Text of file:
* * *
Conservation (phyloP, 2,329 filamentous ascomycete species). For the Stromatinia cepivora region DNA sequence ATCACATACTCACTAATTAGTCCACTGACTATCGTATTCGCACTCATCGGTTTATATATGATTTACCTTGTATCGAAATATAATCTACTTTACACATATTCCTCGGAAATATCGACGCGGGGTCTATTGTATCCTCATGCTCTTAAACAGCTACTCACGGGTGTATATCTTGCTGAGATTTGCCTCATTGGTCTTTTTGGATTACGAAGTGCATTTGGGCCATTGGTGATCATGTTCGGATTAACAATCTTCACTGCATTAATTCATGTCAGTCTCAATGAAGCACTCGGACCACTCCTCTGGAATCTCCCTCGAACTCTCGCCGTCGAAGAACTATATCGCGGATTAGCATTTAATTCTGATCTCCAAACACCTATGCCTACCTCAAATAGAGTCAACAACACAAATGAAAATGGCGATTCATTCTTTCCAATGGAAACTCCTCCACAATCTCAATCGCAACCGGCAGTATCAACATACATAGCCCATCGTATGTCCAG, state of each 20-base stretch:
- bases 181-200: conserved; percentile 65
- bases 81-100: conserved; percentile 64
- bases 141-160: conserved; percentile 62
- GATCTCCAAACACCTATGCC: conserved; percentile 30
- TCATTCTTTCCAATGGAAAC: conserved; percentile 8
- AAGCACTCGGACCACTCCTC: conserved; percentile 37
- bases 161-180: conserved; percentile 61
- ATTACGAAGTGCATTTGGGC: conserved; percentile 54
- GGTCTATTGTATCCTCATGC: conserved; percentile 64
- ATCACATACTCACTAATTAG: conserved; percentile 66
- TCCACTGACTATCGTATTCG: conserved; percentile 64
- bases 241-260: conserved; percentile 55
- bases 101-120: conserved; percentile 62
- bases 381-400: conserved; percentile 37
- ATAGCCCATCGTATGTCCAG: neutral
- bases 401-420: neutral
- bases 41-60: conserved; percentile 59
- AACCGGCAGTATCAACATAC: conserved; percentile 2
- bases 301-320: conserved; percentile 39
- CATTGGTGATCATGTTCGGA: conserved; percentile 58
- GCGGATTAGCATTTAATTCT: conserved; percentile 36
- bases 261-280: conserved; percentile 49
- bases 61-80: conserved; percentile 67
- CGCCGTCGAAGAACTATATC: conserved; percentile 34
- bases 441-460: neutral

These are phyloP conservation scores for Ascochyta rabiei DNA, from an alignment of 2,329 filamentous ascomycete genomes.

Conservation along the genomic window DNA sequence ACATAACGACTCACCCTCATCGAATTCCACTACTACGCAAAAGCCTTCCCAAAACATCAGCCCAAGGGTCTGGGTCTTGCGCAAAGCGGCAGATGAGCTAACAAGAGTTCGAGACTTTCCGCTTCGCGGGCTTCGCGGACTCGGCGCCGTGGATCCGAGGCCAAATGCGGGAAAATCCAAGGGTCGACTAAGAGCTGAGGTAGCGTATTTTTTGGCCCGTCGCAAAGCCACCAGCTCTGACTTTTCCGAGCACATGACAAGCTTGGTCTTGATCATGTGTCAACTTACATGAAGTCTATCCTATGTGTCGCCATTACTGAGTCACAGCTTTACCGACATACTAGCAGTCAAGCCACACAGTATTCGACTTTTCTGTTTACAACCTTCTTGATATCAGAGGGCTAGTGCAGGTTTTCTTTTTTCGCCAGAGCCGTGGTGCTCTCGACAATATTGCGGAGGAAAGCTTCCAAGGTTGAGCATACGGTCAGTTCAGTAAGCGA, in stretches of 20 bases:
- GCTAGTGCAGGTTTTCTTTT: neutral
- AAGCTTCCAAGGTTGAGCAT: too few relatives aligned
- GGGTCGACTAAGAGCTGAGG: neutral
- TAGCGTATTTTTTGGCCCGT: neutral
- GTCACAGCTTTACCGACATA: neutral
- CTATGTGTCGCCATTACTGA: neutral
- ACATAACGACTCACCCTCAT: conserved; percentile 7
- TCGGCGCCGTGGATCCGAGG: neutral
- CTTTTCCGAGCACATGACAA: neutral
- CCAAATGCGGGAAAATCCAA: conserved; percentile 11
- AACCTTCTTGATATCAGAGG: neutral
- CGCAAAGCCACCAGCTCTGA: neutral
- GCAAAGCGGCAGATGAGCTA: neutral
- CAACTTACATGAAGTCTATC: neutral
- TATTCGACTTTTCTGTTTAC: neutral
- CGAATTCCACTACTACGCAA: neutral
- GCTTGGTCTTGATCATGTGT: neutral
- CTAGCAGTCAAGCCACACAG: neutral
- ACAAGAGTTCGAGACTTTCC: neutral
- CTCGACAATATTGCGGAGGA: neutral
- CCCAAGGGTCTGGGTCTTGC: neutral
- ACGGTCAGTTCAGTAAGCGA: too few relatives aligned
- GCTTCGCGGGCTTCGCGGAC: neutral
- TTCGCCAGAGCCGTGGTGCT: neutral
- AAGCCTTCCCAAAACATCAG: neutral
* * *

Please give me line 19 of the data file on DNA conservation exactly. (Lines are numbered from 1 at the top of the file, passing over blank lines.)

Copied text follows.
- AACCGGCAGTATCAACATAC: conserved; percentile 2